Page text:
I was recently asked to write about stance and its role in design. Well, its role in anything actually. Stance is different to values, it is different to your intention. It describes how you choose to ‘be’ in the pursuit of something, whatever that might be.
Having loved sailing my whole life, I tend to use sailing as a metaphor to describe it. If your purpose is the reason why you sail, for the love of sea and nature, your intention is where you aim to get to, the island in the middle of the bay, your stance describes how you sail the boat to get there, whether you race or you cruise.
Describing your stance sets up how you will ‘be’ as you go about getting your work done. It sets up how you interact with your work, with each other, your approach to problem solving and dealing with challenges and successes.
Stance can be deliberately considered in the design of teams, projects and work. It can influence decisions about approach and even the physical arrangement of a room. For example, if your stance is collaborative and open, your team should be set up to be able to do work like that with the appropriate tools, approaches and culture.
We also need to ‘get real’ when we are talking about stance. If we have a culture that is closed and fear driven, where knowledge is wielded as a form of power, establishing your team’s stance as being open and transparent may be setting the team up for unnecessary resistance. Stance needs to be created within context and with an intent. This doesn’t mean that your stance needs to perpetuate a difficult culture, in fact it can be used to create a different ‘being’ model to show an alternative to the incumbent culture. Consideration should be given to whether the stance is actually going to enable or hinder the success of the team.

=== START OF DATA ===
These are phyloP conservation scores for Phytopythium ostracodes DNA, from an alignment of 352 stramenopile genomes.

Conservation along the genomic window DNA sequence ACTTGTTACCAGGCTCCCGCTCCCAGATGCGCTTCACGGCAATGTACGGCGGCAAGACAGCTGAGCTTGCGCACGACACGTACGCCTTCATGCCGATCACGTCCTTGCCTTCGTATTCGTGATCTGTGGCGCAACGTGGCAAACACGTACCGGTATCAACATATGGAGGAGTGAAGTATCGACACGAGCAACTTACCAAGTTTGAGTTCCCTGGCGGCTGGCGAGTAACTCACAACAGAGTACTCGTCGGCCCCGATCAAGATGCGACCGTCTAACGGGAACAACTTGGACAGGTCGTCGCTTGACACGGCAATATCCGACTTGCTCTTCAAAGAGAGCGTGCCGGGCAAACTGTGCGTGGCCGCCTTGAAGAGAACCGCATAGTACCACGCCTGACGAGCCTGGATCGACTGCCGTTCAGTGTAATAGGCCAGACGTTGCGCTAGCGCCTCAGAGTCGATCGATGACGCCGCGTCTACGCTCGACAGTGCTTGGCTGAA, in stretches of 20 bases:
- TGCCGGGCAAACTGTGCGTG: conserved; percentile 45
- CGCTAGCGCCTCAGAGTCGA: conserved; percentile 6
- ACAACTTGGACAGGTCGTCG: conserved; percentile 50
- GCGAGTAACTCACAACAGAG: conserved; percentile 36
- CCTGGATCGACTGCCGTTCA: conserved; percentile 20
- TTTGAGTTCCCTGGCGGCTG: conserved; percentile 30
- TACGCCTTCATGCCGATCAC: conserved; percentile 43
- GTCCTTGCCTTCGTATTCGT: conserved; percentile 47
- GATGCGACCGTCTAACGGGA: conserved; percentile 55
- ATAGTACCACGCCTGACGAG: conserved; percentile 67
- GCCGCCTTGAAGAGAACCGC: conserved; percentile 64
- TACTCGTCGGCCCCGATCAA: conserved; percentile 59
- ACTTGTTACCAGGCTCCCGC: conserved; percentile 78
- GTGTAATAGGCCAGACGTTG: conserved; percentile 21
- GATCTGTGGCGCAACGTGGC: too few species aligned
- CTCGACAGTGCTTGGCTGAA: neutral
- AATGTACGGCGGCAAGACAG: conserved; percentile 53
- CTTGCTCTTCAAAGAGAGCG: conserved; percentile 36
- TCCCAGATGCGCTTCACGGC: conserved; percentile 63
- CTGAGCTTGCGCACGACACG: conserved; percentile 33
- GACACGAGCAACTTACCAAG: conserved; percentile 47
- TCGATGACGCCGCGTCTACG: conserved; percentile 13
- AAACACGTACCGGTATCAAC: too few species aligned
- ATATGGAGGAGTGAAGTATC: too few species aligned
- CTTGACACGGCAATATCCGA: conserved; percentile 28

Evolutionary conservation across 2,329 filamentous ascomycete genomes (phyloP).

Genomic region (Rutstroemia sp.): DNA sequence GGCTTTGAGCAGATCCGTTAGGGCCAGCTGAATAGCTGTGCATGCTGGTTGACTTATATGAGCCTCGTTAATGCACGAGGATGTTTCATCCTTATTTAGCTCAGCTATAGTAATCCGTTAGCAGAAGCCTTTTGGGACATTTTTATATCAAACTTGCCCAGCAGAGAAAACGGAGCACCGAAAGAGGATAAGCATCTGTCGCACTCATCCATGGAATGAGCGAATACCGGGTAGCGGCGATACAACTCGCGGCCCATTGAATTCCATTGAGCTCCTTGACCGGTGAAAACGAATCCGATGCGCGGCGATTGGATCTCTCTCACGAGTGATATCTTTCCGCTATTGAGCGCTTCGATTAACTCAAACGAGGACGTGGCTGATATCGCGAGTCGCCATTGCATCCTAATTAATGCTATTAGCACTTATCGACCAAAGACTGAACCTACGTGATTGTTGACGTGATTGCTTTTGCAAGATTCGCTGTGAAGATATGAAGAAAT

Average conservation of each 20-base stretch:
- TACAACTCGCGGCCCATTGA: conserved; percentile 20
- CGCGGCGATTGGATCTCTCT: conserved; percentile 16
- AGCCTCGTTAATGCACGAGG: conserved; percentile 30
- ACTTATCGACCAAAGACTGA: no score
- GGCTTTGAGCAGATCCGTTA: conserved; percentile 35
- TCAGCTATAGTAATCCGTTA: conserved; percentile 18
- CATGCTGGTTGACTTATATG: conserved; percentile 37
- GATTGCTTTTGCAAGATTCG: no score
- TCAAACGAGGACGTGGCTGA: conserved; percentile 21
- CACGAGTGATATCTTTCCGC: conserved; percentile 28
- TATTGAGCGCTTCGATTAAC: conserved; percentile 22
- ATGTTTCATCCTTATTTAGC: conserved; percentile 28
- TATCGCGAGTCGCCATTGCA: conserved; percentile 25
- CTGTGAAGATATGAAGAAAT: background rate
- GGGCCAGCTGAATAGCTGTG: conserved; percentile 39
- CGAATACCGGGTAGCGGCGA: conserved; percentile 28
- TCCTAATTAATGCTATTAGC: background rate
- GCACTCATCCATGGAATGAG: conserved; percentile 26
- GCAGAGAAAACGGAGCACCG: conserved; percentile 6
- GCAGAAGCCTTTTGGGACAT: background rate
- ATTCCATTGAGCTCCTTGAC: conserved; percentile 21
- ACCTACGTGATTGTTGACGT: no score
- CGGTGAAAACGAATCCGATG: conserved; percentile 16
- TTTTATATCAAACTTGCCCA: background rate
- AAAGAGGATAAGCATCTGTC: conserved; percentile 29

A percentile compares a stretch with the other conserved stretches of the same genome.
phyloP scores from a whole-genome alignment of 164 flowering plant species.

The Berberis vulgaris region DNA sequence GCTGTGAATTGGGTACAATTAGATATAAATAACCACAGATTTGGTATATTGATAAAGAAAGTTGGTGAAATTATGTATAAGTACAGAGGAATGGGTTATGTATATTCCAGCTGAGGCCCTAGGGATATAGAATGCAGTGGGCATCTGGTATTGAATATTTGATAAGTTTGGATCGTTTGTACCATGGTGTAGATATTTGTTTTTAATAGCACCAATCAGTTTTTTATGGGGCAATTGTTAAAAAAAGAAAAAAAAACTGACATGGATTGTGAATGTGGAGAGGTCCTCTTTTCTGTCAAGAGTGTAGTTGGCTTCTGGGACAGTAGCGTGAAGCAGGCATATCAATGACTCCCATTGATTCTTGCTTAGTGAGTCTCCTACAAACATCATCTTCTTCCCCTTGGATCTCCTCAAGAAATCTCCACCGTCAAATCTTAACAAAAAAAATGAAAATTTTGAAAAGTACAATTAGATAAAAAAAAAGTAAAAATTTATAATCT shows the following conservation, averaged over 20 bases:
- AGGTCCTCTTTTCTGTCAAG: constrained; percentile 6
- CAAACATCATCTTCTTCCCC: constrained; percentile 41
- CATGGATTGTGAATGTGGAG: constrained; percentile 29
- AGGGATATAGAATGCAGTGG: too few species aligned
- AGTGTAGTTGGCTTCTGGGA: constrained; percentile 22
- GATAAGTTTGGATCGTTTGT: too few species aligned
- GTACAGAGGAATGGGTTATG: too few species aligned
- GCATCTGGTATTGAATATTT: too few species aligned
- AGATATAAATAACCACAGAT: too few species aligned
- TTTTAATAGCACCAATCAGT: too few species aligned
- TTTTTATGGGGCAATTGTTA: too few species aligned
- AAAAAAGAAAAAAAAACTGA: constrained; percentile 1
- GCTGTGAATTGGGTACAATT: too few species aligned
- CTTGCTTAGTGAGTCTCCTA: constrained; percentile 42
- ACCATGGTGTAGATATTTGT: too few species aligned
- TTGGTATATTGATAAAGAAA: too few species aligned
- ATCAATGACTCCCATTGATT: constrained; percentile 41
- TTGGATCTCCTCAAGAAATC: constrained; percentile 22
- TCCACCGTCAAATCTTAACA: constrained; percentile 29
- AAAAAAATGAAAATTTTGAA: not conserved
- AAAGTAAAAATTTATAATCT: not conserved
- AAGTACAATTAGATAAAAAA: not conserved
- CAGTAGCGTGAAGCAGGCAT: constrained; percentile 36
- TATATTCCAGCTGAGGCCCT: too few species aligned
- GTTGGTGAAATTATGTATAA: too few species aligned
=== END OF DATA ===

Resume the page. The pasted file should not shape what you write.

In the stance of design, a fundamental prerequisite is the belief in possibility. That somewhere out there, there is a harmonious win win design that may not be what we expect, but is source of a meaningful outcome for all. This is an ‘and’ conversation. It is much harder to go there, though the results are absolutely worth it.
Stance is something that changes and is contextual, unlike values or purpose. Being aware and empathic of your situational context should inform the stance you take with your work. If you are working within a context that is new to design, your stance might be one of teaching and describing as you work. If you are working within a context that is familiar with design, you might have a stance of experimentation and creativity where you try new things and push the boundaries of your practice.
Knowing your values, your intention and purpose are all critical to getting your stance right as well. All need to work together coherently. It is your stance that determines your immediate experience of your work, so it is worth your while to give it the consideration it deserves.